Microsoft (NASDAQ:MSFT) keeps trying. The tech giant, unfazed by previous underwhelming performance in hardware, recently announced its latest "tablet-doubling-as-a-laptop," the Surface Pro 3. Will the new device move the needle for investors of the Redmond-based company, and how will it impact the leader in the high-end tablet and PC industries, Apple (NASDAQ:AAPL)?

Is it a PC or tablet?
The Surface Pro 3 functions both as a PC, when combined with an add-on keyboard and (now) a more adjustable kickstand, and as a tablet -- a large one at that with its 12-inch diagonal screen, 2.3 inches more than the standard iPad. It also comes with a stylus, the Surface Pen, so the user can input information that way instead of using the keyboard or fingers. And it weighs a quarter pound less than its predecessor, although at 1.76 lbs. it is beefier than the 1-lb. iPad Air. 



So, is Microsoft targeting the tablet or PC market? The tablet business is generally growing for now, although there is some risk from phones with larger screens impacting the small tablet space (more on that later); the PC industry is not growing.

Based upon a few early product reviews, including one from Mashable, it appears the Surface Pro 3 is better at being a PC than a tablet, but the reviews indicate that the Apple iPad continues to rule the roost based on its superior operating system and functionality of apps. 

Lackluster to say the least 
Looking at the past, the data indicates that the initial attempts by Microsoft to get into the tablet market with its RT and Surface products were unsuccessful. An estimate from Digital Trends earlier this year indicated that Microsoft ranked somewhere below the top five manufacturers, selling less than 2 million of the devices in the final quarter of 2013 and generating revenue of $893 million. The Surface Pro 2 went on sale in October of last year, so some of the numbers may involve other models.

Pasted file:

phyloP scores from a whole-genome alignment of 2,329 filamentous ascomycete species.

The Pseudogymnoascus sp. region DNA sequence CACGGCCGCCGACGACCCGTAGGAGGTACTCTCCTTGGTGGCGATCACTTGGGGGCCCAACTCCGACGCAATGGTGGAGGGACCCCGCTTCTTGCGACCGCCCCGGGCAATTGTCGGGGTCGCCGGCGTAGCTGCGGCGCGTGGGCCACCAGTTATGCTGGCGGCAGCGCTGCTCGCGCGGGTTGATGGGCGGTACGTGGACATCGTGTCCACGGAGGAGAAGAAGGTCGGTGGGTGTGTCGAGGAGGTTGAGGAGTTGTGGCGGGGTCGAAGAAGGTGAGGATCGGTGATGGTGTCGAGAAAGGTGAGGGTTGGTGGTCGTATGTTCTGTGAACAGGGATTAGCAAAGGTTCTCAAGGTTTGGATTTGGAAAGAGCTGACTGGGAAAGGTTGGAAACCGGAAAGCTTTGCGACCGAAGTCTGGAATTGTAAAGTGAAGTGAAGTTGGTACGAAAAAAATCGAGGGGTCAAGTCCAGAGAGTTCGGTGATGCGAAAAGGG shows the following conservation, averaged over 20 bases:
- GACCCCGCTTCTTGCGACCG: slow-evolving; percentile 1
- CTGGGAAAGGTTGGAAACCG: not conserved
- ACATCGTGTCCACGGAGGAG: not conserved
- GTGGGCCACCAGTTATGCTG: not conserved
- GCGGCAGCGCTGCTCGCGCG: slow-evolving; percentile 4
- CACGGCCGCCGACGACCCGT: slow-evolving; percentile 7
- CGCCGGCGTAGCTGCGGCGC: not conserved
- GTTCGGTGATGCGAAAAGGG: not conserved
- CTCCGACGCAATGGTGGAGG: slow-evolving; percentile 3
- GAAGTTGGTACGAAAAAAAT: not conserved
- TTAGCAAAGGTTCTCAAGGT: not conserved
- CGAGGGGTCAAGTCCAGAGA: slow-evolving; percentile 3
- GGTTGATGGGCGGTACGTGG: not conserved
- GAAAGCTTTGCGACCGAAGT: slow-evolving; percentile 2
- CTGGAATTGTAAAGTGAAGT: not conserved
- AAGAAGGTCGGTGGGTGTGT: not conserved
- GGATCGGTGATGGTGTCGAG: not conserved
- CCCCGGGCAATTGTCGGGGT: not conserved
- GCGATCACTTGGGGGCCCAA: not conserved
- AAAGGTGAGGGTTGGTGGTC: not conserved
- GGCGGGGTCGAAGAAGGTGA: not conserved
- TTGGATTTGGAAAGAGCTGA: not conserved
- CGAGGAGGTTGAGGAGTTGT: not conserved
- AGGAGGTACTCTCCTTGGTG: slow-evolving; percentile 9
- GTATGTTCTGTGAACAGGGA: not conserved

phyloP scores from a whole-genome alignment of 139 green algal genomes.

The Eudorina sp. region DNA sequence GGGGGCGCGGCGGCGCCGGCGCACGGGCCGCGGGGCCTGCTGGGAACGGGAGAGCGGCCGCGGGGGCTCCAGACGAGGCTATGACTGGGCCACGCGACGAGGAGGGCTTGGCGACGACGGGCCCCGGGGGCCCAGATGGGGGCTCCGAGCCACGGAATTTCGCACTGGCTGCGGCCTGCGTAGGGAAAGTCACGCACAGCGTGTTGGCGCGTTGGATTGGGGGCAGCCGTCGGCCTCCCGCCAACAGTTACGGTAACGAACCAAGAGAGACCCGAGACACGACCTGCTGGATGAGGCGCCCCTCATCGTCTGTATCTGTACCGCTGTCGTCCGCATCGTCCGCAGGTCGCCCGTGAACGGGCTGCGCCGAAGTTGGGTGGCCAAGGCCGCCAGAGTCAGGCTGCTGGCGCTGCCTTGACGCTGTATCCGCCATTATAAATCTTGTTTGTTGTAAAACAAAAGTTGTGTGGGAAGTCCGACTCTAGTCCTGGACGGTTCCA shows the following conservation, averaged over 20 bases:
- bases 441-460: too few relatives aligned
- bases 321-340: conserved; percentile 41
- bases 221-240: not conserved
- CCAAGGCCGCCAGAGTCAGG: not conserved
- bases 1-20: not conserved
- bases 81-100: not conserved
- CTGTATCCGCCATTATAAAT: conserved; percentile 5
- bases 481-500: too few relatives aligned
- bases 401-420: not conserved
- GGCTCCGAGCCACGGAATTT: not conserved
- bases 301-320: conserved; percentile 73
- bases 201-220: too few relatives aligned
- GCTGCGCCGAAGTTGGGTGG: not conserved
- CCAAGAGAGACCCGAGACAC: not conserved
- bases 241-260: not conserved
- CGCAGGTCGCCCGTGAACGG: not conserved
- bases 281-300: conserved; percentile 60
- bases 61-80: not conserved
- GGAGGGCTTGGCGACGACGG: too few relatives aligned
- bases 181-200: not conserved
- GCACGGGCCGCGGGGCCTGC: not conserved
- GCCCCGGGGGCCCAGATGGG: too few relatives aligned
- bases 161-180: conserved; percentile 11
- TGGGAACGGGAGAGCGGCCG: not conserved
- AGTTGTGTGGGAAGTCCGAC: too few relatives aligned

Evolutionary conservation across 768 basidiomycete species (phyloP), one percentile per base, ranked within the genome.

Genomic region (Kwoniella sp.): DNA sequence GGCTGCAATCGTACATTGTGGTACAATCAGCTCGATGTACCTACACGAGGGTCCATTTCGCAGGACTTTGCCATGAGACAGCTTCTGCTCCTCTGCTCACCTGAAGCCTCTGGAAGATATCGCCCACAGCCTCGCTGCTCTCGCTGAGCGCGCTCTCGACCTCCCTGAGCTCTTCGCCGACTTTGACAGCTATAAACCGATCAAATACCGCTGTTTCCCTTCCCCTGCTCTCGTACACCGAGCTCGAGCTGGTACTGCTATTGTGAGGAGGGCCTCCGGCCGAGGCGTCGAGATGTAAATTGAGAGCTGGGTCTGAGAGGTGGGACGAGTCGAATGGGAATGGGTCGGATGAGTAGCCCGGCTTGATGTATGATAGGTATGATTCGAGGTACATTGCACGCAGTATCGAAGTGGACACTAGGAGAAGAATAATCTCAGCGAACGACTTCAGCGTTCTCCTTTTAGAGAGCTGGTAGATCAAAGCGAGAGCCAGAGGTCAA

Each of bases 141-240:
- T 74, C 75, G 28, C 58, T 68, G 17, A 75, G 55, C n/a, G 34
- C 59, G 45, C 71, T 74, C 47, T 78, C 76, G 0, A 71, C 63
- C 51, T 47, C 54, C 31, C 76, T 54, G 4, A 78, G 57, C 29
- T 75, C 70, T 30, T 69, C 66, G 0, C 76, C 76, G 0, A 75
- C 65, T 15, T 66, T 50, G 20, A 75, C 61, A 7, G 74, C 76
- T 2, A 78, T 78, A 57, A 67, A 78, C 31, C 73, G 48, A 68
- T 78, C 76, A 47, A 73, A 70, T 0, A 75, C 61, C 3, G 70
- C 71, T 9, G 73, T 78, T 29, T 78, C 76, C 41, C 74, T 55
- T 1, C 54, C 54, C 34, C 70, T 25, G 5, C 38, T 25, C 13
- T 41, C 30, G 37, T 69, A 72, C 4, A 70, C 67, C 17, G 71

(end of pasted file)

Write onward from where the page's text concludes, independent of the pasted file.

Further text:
In contrast, Apple sold 26 million iPads in the same period and pulled in nearly $11.5 billion in revenue. Adding in Macbook sales, the laptop the Surface Pro 3 would compete against, would tilt the scale even more heavily in Apple's direction.

Can Microsoft pick up the pace with the new version? The Surface Pro 3 is a nice machine, but it remains to be seen if the upgrades made would propel Microsoft into the top five of tablet sellers, never mind help it leap into the No. 1 spot, currently held by Apple. 

Big phones vs. small tablets
There is a risk that the tablet market, especially in the small screen size space, could be affected by phones with increasingly big displays. Sales of devices with screens of 5 inches or more are eating into those of smaller tablets, which could affect Apple's iPad mini down the road.

To its credit, Apple recognizes this, and rumors indicate that an iPhone with a larger display is under development. Maybe the next iPad will be bigger, too.

Foolish conclusion
The Surface Pro 3, although it might be a fine machine in the "laptop" mode according to reviews, falls short as a tablet, the market where it really needs to succeed as PC shipments are slowing and tablets are generally growing. Therefore, its release probably won't help Microsoft much. Apple investors shouldn't be alarmed. 

Apple does need to pay attention to the fact that iPad mini sales could be affected by those of bigger phones. It is probably imperative that the next iPhone have a larger display.

Leaked: Apple's next smart device (warning, it may shock you)
Apple recently recruited a secret-development "dream team" to guarantee its newest smart device was kept hidden from the public for as long as possible. But the secret is out, and some early viewers are claiming its everyday impact could trump the iPod, iPhone, and the iPad. In fact, ABI Research predicts 485 million of this type of device will be sold per year. But one small company makes Apple's gadget possible. And its stock price has nearly unlimited room to run for early-in-the-know investors. To be one of them, and see Apple's newest smart gizmo, just click here!

Mark Morelli owns shares of Apple. The Motley Fool recommends Apple. The Motley Fool owns shares of Apple and Microsoft. Try any of our Foolish newsletter services free for 30 days. We Fools may not all hold the same opinions, but we all believe that considering a diverse range of insights makes us better investors. The Motley Fool has a disclosure policy.